Discussion Questions

  1. Testa et al. (2011:237) claim, “Mixed-methods research can benefit any area of study,” but also argue that this approach is particularly appropriate for the study of violence against women. What makes mixed methods more appropriate for research on the problem of violence against women, in their opinion? What about in your own opinion? Are there other areas that you think are more suited to the use of mixed methods? Explain your reasoning.
  2. Testa describes her own training as quantitative and then highlights some experiences that led her to integrate qualitative methods into her research (Testa et al. 2011). Would you describe your own training in research methods so far as primarily quantitative or qualitative? Have you had any experiences that led you to consider the “other” methodology?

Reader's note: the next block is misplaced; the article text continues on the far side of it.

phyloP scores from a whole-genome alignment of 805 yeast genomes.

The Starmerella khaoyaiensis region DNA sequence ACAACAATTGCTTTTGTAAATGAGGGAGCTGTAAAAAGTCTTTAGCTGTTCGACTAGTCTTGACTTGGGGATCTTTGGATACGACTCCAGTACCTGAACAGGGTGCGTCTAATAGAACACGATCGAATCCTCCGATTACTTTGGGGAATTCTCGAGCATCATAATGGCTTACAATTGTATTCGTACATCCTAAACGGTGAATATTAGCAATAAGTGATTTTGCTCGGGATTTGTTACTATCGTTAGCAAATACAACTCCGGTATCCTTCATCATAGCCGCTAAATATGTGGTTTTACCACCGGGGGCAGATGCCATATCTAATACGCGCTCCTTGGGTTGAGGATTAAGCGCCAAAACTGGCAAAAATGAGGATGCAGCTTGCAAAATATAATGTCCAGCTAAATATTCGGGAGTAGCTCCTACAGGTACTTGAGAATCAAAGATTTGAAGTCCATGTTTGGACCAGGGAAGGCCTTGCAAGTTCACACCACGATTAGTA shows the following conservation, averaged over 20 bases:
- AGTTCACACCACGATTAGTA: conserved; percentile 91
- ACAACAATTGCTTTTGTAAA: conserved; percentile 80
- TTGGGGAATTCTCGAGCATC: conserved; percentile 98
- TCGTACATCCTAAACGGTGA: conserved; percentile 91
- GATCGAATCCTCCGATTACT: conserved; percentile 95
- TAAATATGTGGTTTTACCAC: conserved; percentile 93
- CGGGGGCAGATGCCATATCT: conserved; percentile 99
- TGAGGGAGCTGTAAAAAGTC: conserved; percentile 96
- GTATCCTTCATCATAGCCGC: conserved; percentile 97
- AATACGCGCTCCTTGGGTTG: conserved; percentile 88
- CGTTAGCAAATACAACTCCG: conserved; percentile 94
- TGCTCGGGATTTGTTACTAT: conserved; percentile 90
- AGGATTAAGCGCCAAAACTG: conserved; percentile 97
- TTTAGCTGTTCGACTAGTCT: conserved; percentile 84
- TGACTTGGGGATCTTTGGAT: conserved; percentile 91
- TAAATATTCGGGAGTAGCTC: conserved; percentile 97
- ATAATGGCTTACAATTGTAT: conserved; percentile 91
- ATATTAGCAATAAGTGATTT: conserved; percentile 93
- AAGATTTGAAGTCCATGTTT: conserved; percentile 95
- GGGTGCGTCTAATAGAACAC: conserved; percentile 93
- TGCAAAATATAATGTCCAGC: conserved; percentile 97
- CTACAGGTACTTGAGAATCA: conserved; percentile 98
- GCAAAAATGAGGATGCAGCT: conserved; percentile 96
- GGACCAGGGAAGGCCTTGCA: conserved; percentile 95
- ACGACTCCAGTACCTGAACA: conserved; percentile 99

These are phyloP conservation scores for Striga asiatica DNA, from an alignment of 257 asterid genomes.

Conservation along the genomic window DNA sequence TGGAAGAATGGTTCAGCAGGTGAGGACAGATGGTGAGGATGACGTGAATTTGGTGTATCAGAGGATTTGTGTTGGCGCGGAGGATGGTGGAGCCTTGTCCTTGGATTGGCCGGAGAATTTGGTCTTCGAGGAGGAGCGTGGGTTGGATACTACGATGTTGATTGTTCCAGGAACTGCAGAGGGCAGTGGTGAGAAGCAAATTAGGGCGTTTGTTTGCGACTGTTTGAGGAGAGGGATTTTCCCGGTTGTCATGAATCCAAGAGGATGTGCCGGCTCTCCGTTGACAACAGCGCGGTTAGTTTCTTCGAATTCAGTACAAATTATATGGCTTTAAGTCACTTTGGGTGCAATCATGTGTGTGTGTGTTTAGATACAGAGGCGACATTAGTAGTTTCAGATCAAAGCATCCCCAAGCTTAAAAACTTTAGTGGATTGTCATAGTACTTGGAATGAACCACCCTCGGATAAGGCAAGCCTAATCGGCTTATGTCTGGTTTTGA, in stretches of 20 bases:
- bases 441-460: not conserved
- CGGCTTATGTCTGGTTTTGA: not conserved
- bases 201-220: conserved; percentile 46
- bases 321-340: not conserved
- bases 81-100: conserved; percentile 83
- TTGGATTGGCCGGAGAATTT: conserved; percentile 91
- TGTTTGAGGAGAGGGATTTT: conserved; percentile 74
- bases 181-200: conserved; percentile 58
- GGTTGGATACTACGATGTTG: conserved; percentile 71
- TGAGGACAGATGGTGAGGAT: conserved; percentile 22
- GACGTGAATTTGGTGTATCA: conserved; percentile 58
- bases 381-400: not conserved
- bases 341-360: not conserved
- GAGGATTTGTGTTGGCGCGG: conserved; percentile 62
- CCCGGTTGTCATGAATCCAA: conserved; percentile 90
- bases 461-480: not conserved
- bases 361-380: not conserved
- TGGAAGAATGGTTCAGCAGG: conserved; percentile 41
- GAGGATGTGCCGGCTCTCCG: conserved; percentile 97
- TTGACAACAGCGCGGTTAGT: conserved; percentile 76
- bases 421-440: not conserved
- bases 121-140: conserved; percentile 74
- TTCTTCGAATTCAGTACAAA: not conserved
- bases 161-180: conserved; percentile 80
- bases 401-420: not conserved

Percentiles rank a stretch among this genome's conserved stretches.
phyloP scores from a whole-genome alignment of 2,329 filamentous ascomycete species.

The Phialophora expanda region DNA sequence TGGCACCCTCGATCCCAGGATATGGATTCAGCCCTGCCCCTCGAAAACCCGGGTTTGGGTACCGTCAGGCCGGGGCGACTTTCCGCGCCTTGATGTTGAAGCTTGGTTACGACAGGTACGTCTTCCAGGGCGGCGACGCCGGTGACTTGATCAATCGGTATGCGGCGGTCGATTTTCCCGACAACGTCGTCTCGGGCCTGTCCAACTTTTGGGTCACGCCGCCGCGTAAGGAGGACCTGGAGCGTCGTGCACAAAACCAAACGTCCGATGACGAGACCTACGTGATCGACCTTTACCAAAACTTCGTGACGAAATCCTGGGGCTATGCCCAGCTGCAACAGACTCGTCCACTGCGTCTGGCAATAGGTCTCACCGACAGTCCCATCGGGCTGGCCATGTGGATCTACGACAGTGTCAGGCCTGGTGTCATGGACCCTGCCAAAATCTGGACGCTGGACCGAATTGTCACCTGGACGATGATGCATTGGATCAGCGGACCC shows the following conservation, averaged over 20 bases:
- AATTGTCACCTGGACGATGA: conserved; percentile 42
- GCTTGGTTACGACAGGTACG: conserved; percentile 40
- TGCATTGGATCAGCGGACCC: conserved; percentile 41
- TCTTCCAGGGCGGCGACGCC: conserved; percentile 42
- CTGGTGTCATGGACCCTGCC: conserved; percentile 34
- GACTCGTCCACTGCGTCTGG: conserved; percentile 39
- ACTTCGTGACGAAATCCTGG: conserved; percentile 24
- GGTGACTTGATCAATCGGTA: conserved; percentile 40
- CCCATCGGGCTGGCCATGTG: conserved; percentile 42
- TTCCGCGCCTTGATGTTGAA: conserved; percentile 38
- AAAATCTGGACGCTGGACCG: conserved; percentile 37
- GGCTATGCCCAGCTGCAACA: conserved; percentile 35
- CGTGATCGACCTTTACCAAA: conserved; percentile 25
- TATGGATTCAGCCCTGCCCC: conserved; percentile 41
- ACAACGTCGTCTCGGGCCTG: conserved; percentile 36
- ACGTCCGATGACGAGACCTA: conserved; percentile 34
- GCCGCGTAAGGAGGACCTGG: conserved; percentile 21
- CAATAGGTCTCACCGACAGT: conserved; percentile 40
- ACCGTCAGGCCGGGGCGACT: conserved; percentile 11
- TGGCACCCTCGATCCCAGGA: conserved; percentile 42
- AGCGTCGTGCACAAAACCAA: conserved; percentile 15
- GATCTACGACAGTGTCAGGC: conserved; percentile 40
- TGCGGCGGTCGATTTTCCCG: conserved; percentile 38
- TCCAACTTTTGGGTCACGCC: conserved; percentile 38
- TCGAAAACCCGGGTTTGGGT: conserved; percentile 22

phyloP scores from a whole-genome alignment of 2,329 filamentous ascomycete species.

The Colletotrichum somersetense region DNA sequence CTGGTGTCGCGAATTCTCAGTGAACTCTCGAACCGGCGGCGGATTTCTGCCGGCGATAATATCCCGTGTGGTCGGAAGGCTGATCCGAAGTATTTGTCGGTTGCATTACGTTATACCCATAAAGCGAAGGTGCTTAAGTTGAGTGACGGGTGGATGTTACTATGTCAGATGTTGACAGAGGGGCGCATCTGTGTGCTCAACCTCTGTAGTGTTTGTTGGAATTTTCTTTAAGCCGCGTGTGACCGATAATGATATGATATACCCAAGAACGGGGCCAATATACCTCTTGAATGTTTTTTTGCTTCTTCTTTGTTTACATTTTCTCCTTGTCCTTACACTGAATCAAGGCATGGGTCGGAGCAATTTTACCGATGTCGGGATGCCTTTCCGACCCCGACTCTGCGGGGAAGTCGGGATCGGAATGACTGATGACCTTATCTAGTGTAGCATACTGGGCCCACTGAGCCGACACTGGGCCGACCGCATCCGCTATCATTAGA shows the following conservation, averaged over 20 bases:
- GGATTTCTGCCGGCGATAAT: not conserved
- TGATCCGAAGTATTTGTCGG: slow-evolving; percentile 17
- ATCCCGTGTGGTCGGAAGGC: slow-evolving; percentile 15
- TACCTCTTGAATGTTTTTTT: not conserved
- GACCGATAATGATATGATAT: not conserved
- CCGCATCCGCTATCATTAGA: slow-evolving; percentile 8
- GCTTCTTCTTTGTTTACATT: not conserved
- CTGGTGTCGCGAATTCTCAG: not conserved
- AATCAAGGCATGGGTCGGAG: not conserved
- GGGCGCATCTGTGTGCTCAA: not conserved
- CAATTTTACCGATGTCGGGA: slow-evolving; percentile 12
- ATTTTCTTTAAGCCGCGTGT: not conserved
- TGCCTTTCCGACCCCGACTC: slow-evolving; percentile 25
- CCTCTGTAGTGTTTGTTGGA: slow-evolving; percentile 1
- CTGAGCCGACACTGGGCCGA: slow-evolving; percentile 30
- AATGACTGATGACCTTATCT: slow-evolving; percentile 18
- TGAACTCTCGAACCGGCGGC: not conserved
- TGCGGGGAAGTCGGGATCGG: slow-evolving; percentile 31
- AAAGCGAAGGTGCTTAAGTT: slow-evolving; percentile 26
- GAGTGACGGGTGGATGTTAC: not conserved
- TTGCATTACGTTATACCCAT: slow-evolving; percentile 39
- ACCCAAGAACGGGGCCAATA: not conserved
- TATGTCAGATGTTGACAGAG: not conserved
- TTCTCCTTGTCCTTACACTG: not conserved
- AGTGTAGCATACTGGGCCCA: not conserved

3. Which of the four types of mixed methods do you feel is likely to be useful for investigating the social world? Would you favor more single-method or more mixed-methods studies? Explain your reasoning.
  4. Has this textbook led you to favor either qualitative or quantitative methods, or has it encouraged you to use mixed methods when possible? As a textbook, why has it had this effect?
  5. Consider how ready you feel to design a mixed-methods research project. Do you think mixed-methods researchers should generally try to collaborate with another researcher who specializes in the methodology they are not so familiar with? Or should researchers seek to become experts in multiple methods so that they can combine them in research projects that they direct themselves?